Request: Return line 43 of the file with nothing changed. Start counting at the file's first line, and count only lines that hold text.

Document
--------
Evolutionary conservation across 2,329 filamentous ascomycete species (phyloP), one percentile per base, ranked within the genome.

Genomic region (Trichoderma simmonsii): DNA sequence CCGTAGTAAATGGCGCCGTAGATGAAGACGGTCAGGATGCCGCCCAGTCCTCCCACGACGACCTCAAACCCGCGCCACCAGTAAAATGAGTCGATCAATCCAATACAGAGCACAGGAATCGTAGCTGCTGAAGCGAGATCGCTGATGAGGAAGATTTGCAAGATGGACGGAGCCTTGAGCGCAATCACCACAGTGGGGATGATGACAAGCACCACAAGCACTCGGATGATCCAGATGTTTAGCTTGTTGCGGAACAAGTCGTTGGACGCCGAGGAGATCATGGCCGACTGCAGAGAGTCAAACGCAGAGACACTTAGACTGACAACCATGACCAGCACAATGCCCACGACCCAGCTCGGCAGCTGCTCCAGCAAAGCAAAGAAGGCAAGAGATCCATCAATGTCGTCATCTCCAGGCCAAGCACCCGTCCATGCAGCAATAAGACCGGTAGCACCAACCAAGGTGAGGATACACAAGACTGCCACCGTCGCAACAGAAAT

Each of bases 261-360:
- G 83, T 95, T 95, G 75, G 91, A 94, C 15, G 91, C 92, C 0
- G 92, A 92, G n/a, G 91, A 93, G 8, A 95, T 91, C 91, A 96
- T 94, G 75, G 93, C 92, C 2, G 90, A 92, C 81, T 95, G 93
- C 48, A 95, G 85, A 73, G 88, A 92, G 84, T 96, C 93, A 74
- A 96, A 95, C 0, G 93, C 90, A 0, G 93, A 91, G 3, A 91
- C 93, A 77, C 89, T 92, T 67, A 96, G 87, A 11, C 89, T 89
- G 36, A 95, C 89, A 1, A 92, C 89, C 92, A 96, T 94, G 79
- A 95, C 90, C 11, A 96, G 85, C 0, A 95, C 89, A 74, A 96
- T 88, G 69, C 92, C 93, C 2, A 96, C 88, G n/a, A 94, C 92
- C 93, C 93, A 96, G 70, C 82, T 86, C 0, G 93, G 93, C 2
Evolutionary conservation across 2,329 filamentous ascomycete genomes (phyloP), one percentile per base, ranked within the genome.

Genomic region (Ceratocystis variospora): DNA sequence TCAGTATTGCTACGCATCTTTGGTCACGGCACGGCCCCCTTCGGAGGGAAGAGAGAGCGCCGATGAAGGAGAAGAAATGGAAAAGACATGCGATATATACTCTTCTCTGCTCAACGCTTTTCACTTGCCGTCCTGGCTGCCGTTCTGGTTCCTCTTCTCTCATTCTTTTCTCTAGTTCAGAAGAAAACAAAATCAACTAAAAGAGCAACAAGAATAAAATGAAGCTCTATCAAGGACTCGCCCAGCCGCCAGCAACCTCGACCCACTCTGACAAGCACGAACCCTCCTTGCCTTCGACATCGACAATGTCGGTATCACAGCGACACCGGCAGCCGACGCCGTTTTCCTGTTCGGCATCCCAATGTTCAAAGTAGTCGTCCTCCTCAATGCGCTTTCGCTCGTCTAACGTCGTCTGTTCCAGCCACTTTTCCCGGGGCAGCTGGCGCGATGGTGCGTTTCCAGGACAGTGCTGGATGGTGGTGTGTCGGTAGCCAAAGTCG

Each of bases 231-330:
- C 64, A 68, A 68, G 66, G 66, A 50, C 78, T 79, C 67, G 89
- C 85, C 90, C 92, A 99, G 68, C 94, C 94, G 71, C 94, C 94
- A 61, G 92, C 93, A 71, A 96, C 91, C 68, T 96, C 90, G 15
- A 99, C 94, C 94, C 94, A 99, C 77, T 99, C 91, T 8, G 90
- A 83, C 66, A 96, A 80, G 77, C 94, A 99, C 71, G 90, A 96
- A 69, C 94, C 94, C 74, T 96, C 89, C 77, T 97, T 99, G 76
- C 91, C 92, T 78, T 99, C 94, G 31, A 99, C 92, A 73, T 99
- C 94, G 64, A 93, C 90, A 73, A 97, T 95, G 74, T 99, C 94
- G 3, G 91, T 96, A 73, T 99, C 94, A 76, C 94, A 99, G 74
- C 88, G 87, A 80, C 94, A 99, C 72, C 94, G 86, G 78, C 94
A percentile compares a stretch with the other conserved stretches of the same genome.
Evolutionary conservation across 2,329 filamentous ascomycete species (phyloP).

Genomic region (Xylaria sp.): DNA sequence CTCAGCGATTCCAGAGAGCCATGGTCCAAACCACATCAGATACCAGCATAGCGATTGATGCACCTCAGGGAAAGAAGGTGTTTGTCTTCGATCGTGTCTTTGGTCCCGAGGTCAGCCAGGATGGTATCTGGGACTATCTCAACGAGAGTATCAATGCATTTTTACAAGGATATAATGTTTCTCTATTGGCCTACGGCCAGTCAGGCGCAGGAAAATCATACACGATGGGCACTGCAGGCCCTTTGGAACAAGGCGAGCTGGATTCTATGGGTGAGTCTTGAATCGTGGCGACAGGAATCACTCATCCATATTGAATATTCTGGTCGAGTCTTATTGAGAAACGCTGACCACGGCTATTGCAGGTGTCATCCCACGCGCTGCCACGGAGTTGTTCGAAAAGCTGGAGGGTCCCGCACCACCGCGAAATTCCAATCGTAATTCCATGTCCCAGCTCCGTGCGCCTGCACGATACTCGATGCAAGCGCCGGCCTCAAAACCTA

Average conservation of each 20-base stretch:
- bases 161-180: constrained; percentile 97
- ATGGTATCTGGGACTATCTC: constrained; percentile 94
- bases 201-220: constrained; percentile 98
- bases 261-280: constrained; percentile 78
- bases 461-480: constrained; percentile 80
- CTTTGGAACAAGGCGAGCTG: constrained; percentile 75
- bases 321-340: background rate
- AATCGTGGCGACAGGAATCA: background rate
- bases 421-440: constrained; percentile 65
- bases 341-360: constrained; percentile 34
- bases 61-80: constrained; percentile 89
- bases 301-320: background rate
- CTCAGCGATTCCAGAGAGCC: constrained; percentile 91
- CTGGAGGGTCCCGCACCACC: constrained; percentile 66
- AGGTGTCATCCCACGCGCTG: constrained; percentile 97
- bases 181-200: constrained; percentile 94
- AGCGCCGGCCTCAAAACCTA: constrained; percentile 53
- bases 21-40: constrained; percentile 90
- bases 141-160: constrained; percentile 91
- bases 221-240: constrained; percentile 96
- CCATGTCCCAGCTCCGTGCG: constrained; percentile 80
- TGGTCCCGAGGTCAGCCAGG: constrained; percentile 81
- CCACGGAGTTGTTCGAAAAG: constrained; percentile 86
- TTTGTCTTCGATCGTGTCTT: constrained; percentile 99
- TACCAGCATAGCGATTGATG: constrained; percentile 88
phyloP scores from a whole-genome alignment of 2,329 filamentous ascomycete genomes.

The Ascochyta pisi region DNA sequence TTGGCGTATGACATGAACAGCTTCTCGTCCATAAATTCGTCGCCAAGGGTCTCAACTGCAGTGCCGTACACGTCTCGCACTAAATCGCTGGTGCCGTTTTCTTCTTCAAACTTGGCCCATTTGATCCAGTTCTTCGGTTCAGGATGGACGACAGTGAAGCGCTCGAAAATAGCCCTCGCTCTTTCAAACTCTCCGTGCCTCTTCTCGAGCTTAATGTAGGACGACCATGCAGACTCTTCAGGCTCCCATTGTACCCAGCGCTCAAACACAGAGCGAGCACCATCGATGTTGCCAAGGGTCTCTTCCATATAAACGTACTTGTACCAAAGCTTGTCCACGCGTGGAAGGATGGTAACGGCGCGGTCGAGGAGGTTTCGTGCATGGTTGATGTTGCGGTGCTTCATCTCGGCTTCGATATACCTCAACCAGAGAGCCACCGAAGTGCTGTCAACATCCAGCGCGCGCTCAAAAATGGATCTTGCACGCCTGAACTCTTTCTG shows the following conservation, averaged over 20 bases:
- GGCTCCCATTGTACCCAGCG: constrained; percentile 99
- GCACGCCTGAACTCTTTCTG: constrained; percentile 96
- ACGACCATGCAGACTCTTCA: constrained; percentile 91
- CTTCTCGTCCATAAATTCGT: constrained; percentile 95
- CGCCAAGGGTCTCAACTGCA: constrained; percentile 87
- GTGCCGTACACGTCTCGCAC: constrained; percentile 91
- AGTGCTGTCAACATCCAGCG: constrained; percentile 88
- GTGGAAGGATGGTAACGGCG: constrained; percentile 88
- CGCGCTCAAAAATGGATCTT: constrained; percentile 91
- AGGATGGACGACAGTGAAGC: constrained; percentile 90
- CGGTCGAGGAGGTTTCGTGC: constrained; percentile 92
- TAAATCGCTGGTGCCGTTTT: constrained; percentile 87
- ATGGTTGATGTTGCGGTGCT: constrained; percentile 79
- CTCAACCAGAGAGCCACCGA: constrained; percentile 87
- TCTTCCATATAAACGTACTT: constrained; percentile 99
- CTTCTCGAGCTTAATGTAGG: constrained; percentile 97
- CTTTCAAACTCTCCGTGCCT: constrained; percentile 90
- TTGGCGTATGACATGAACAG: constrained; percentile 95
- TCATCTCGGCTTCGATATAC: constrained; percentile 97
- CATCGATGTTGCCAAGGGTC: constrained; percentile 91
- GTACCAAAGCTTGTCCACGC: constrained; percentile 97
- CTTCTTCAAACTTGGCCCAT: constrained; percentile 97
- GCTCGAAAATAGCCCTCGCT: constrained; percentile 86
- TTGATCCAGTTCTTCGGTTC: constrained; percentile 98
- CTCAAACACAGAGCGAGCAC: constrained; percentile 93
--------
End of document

- CTCAGCGATTCCAGAGAGCC: constrained; percentile 91